We went to two entertaining movies this weekend: a really strong 3D conversion of JURASSIC PARK, which actually improves the movie, and a respectful re-boot of THE EVIL DEAD. The latter is not really a comedy, despite what some reviews say, and harkens more to the first grim EVIL DEAD than the overtly comic EVIL DEAD 2 and ARMY OF DARKNESS. If you are an EVIL DEAD fan, as Barb and Nate and I are, you will want to sit through the credits for a nice surprise.

I have a couple more links to share, starting with this nice inclusion of DEADLY BELOVED and THE FIRST QUARRY on a Hard Case Crime “essentials” list.

And the reprint of KILL YOUR DARLINGS has elicited this nice review.

M.A.C.

Morgan The Raider #2: 44 Years In The Making!

Tuesday, January 4th, 2011

I have just completed THE CONSUMMATA, the Morgan the Raider novel of Mickey’s that I finished for Hard Case Crime. It just went out via e-mail to editor Charles Ardai a few hours ago. I’m very pleased with it, but it was a tricky one. Mickey had completed 108 double-spaced pages, but this time I had no plot or character notes. Even the evocative title itself (which had been announced by Signet Books many years ago) went unexplained. It required really getting inside the manuscript, and Mickey’s head, to figure out where he was headed…and I think I pulled it off.

So finally, the sequel to THE DELTA FACTOR, the second Morgan the Raider novel (Signet Books announced modern-day pirate Morgan as Mickey’s new series character with great fanfare), will appear…with Mickey’s fans only having to wait 44 years.

My technique I’m sure would dismay purists. I expanded and revised Mickey’s hundred-plus pages, weaving my own scenes and thoughts and style in and around his, so that his material appears deep into the book, nine of its thirteen chapters. (I created no new characters, however, and my plot strictly flows out of things he put in motion.) I get a lot of praise (much appreciated) for the seamlessness of these collaborations, but it’s because I treat them as collaborations – and don’t just “pick up where Mickey left off” that they are able to achieve what they do.

This is going to be an extremely big year for me, at least in terms of how much stuff will be out there. I will do a post on that subject either next week or soon thereafter.

The First Quarry Audiobook
The First Quarry Audiobook

One thing that is out right now is the audio book of THE FIRST QUARRY. I haven’t heard this yet, but it’s the same reader (Curt Palmer) who did THE LAST QUARRY, and he’s excellent. This company, Speaking Volumes, will be doing more Quarrys – all the Hard Case titles and perhaps the early books, as well. It’s only $19.95, very reasonable for an audio book.

Vince Keenan considers THE BIG BANG one of the best books of the year. Hey, Vince – me, too!

The Sons of Spade website went even farther, calling THE BIG BANG the best P.I. book of the year.

This is very gratifying, and we showed up a few other places, too, but mostly were overlooked. This is the first year in a while that Bookgasm hasn’t listed me on the best books of the year. As I have made clear here before, I despise these lists, and give them absolutely no credence…unless I am on them.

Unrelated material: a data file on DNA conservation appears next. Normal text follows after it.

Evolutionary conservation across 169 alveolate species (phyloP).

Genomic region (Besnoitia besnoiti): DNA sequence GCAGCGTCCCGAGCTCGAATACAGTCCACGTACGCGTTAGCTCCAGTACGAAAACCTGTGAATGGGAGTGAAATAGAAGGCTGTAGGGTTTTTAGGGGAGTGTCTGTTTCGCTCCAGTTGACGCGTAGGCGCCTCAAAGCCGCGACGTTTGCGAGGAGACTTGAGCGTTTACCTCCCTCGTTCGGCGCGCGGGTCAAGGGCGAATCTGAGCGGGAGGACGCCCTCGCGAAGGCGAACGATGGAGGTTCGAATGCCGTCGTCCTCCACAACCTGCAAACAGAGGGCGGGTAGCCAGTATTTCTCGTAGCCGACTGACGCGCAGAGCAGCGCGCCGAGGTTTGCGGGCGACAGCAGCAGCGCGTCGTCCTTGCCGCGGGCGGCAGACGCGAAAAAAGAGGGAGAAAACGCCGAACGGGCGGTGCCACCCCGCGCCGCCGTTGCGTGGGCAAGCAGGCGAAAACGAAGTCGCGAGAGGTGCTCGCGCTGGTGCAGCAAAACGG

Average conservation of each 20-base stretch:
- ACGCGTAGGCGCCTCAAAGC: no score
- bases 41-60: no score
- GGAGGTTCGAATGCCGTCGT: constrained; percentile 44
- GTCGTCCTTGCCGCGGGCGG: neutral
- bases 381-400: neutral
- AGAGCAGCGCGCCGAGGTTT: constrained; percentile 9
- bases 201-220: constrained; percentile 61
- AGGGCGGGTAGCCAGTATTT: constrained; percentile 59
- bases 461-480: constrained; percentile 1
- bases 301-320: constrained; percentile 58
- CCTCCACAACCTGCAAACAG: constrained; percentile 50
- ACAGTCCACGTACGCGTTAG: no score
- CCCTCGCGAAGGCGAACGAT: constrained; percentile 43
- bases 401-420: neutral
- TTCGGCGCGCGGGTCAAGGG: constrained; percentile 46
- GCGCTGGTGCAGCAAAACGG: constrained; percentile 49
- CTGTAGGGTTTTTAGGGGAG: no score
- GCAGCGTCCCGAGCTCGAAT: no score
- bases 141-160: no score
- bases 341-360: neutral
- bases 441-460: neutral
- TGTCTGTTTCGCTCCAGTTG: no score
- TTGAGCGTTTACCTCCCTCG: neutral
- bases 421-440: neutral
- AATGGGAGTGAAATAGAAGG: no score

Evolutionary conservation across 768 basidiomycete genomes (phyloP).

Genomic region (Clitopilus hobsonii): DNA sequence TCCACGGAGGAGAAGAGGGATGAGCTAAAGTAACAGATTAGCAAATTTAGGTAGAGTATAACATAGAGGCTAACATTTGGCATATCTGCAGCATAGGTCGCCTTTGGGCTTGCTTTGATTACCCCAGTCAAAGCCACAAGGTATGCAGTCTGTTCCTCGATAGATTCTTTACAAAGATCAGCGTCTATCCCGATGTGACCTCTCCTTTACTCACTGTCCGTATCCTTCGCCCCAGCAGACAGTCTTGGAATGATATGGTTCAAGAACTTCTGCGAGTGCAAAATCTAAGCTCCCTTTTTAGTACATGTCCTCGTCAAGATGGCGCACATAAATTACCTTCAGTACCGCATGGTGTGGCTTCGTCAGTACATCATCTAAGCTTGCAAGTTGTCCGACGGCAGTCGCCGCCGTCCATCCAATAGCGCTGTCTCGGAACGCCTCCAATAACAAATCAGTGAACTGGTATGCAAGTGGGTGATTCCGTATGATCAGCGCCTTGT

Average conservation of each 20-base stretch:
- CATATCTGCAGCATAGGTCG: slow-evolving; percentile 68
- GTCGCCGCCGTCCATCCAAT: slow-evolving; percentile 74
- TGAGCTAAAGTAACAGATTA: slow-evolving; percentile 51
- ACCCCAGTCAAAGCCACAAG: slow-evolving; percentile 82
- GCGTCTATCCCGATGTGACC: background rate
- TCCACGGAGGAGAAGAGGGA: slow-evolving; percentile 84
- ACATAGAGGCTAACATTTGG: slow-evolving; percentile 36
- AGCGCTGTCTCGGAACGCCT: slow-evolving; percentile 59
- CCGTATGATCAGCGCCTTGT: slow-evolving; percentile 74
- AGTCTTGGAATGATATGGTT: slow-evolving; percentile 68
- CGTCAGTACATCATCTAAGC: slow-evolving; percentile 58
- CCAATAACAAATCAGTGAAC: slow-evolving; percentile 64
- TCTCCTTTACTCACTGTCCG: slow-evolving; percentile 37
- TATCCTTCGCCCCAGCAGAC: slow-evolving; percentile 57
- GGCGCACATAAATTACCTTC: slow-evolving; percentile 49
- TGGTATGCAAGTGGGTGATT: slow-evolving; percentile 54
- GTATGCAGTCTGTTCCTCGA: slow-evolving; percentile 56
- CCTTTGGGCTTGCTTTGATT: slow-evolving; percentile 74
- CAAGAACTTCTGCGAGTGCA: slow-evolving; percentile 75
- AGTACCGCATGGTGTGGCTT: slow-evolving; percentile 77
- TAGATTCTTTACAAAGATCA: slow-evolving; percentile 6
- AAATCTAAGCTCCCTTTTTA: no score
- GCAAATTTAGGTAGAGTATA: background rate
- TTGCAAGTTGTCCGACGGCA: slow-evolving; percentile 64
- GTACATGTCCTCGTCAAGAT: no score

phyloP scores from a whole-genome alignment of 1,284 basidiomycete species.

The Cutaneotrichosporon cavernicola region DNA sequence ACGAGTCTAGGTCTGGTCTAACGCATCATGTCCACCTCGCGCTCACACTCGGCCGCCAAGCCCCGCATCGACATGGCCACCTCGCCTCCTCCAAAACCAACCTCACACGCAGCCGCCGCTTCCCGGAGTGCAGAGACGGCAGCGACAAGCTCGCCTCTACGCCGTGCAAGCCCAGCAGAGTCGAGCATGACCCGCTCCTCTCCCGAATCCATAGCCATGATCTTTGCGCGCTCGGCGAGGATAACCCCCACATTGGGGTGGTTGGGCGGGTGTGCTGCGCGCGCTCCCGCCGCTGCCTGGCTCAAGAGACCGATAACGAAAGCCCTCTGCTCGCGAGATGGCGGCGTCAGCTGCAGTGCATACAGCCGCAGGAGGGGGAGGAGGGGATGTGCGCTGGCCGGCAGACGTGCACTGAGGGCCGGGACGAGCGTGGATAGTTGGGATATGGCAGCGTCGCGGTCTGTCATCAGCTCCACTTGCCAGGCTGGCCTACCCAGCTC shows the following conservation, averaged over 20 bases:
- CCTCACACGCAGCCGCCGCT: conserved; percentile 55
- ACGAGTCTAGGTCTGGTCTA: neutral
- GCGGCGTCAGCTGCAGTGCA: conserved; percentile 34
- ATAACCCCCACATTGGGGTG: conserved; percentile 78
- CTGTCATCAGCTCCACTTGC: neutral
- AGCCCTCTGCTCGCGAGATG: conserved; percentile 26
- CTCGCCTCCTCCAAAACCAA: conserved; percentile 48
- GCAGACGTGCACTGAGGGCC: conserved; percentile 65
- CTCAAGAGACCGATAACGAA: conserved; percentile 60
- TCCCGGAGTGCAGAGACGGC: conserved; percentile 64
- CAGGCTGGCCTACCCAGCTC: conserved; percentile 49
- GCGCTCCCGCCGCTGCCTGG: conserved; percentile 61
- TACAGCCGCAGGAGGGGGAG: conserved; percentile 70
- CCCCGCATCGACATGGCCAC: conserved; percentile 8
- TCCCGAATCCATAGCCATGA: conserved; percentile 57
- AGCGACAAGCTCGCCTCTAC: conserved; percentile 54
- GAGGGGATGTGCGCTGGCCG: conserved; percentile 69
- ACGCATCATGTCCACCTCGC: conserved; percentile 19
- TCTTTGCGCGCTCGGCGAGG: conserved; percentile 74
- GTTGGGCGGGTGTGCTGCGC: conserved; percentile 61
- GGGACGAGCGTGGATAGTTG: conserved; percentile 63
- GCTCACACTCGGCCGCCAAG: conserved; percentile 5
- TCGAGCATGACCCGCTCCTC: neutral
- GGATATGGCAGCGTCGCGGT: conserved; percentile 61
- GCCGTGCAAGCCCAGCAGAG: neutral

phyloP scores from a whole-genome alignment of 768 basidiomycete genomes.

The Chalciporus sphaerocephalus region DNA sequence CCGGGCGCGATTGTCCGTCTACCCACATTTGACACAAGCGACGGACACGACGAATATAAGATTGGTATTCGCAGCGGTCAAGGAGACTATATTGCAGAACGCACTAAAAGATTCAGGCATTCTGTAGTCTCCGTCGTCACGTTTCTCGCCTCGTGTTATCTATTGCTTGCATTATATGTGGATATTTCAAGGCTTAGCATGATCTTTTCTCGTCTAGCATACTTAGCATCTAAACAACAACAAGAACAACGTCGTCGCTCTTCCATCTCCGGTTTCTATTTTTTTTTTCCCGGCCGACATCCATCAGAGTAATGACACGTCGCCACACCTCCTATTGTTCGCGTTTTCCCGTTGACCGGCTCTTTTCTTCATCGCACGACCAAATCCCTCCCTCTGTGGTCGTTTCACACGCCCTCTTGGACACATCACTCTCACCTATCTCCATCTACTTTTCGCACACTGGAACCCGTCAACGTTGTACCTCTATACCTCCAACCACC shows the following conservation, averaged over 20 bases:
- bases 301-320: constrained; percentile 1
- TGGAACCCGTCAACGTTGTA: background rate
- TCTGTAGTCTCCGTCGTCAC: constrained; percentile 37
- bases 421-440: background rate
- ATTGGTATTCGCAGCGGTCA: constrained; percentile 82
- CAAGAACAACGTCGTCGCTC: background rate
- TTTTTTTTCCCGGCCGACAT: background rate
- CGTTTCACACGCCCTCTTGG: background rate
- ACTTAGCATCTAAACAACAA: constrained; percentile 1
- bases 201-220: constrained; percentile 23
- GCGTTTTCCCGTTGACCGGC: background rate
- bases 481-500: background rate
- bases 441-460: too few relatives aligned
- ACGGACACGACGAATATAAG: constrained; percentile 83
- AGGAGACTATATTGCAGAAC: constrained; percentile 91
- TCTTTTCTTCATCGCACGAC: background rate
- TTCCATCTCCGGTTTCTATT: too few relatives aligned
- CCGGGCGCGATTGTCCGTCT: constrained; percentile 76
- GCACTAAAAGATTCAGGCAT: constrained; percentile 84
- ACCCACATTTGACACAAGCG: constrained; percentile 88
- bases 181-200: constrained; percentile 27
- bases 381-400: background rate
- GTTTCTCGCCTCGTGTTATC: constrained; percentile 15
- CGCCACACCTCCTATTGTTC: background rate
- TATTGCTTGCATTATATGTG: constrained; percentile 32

There’s a lovely post about THE GOLIATH BONE, which posits a movie version and presents a dream cast. Very much worth checking out, plus I posted a comment you may find of interest.

There is a very interesting piece about the BATMAN character Two-Face and the similar Haf-and-Haf character in DICK TRACY, discussing my work on the latter and referencing my BATMAN work in general. I provided several comments and you may find the back-and-forth interesting.

Finally, the contest remains open for anyone who can identity my two sections of the Top Suspense Group “Round Robin” short story (see below for details). So for nobody has won. Well, almost nobody…my son Nathan pegged ‘em. Nice going, Nate! Too bad you don’t need any M.A.C. books….

M.A.C.

Top Suspense Mini-Contest

Tuesday, December 21st, 2010

As part of the Top Suspense Group, I participated in a Round Robin short story that has recently been completed. I wrote two of the twelve segments, though authors are not identified, and in fact Top Suspense is running a contest for readers who can figure out who wrote what. Check out the contest rules and the story right here.

I think it’s going to be tough for anybody to figure out all six contributing authors, so I’m going to offer free books to the first four followers of my updates who i.d. my two mini-chapters. Write me at macphilms@hotmail.com – don’t post your entry here! I will have free books for the winners. Though Top Suspense is designed to promote e-books, these prizes will be “real” books. I haven’t picked anything out and will probably give the winners a choice between a number of things.

My friend Ed Gorman, who is also part of the Top Suspense Group, has always been a big supporter of my Quarry character. The first time we spoke, on the phone, back in the ‘80s, was about his love for those books. Since Ed is one of the very best writers in the genre, this has always meant a lot. He was kind enough recently to showcase the new Perfect Crime trade paperback reprints of the first five Quarry novels at his terrific blog.

And, oddly, a review of the forthcoming KISS HER GOODBYE has turned up on the web, and gotten fairly wide coverage. Since this book doesn’t come out till May, it’s a tad early, but it’s a near rave review, so…okay.

I am working right now on THE CONSUMMATA for Hard Case Crime. This is the long-awaited sequel to THE DELTA FACTOR, the second Morgan the Raider novel. It’s going very well, and since DELTA FACTOR was always one of my favorites among the 1960s non-Hammer Spillanes, a great deal of fun for me. Who or what is the Consummata? More later….

I wish everyone a great Christmas and happy holidays. For the record, here are the only Christmas movies worth watching (not including the original I, THE JURY):

1. Miracle on 34th Street (original)
2. Scrooge (with Alistair Sim)
3. It’s a Wonderful Life
4. A Christmas Story
5. Christmas Vacation

In that order. Accept no substitutes.

M.A.C.